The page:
According to the BrokerCheck records kept by Financial Industry Regulatory Authority (FINRA) broker Edward Jeffery (Jeffery) has been the subject of one customer complaint and one regulatory action. The Customers complaint against Jeffery alleges securities law violations that focus primarily on churning and excessive trading. In addition to the churning claims, the customer have complained of unauthorized trading among other claims. In the regulatory action, FINRA alleged that from July 2004 through November 2007, Jeffery effected 682 discretionary transactions in a customer’s accounts without written discretionary authority and without having the customer’s accounts accepted as discretionary accounts in violation of NASD rules. As a result Jeffery was suspended for thirty days and a fine of $10,000.
Jeffery entered the securities industry in 1992 with Paulson Investment Company, Inc until April 2012. Thereafter, from Apirl 2012 until July 2015, Jeffery was a registered representative of JHS Capital Advisors, LLC. Finally, since July 2015, Jeffery has been associated with Aegis Capital Corp. where he remains registered out of the Portland, Oregon office location.
Churning is investment trading activity in the client’s account that serves no reasonable purpose for the investor and is transacted solely to profit the broker. The elements to establish a churning claim, which is considered a species of securities fraud, are excessive transactions of securities, broker control over the account, and intent to defraud the investor by obtaining unlawful commissions. A similar claim, excessive trading, under FINRA’s suitability rule involves just the first two elements. Certain commonly used measures and ratios used to determine churning help evaluate a churning claim. These ratios look at how frequently the account is turned over plus whether or not the expenses incurred in the account made it unreasonable that the investor could reasonably profit from the activity.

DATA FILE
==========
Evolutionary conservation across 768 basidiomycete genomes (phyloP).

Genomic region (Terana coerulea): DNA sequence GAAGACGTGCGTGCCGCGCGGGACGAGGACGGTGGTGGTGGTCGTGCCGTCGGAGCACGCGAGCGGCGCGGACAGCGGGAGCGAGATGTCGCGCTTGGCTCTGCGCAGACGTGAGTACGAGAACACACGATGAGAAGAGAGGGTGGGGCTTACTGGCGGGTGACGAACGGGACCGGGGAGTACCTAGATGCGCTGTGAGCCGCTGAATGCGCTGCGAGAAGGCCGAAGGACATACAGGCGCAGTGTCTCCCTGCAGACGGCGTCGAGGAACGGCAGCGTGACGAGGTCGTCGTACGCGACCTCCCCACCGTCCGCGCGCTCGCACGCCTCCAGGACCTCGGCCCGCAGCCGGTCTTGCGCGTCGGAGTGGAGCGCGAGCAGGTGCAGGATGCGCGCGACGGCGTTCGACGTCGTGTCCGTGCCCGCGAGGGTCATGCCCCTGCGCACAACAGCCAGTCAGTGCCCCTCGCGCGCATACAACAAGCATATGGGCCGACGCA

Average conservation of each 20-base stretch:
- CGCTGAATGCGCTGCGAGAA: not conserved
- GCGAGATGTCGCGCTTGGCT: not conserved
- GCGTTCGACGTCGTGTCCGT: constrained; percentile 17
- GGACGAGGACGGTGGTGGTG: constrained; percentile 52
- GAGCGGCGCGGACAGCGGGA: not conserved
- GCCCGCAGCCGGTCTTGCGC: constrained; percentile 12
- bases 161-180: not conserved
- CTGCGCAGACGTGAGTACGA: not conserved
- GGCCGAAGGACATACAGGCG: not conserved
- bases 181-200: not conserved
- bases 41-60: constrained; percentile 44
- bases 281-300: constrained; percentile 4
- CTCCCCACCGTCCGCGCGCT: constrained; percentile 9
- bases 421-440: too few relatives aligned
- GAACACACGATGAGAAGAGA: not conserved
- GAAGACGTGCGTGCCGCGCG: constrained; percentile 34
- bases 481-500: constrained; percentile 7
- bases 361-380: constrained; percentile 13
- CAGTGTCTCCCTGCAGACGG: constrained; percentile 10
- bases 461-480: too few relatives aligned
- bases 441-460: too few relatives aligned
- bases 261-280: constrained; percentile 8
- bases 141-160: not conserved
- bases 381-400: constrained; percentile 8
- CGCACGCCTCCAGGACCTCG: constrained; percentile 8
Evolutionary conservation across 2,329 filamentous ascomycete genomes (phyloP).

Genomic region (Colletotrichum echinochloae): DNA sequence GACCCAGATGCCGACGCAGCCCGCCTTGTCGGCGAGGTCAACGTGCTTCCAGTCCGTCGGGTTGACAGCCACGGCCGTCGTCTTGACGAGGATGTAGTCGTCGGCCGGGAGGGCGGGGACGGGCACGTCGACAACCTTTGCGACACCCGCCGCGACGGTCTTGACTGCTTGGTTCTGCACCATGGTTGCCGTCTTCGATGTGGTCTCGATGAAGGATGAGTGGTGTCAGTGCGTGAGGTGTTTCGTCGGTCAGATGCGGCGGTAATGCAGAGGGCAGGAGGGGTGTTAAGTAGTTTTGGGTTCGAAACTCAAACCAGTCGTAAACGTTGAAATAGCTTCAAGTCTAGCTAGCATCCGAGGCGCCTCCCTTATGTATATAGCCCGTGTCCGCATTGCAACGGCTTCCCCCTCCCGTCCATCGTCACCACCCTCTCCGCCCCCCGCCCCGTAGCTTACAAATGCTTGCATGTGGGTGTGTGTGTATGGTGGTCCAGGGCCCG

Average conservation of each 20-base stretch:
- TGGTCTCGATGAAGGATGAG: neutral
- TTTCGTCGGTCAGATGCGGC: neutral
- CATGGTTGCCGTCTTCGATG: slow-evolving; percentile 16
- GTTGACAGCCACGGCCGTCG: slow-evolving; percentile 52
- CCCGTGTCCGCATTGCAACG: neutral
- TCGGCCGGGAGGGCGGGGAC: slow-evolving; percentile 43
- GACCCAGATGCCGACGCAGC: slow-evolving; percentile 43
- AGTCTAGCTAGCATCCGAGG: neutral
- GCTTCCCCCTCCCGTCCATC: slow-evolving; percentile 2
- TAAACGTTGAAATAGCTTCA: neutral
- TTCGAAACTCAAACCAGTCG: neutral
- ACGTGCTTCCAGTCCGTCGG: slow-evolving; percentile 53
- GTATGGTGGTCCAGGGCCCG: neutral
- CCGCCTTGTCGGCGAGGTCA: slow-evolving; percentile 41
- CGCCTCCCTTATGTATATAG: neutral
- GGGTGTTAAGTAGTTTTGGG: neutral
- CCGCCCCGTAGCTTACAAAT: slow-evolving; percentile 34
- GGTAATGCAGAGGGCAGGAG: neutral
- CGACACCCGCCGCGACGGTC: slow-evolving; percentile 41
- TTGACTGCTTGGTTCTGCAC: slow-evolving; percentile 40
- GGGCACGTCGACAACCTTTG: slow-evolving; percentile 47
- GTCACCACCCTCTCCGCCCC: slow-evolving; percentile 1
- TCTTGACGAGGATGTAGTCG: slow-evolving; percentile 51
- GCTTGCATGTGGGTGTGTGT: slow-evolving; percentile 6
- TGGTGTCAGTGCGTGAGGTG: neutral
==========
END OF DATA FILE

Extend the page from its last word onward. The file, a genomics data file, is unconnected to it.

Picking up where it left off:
The number of customer complaints against Jeffery is high relative to his peers. According to InvestmentNews, only about 12% of financial advisors have any type of disclosure event on their records. Brokers must publicly disclose certain types of reportable events on their CRD including but not limited to customer complaints. In addition to disclosing client disputes brokers must divulge IRS tax liens, judgments, and criminal matters. However, FINRA’s records are not always complete according to a Wall Street Journal story that checked with 26 state regulators and found that at least 38,400 brokers had regulatory or financial red flags such as a personal bankruptcy that showed up in state records but not on BrokerCheck. More disturbing is the fact that 19,000 out of those 38,400 brokers had spotless BrokerCheck records.
Gana LLP represents investors who have suffered investment losses due to broker wrongdoing, such as churning and unsuitable investments. The majority of these claims may be brought in securities arbitration before FINRA. Our consultations are free of charge and the firm is only compensated if you recover.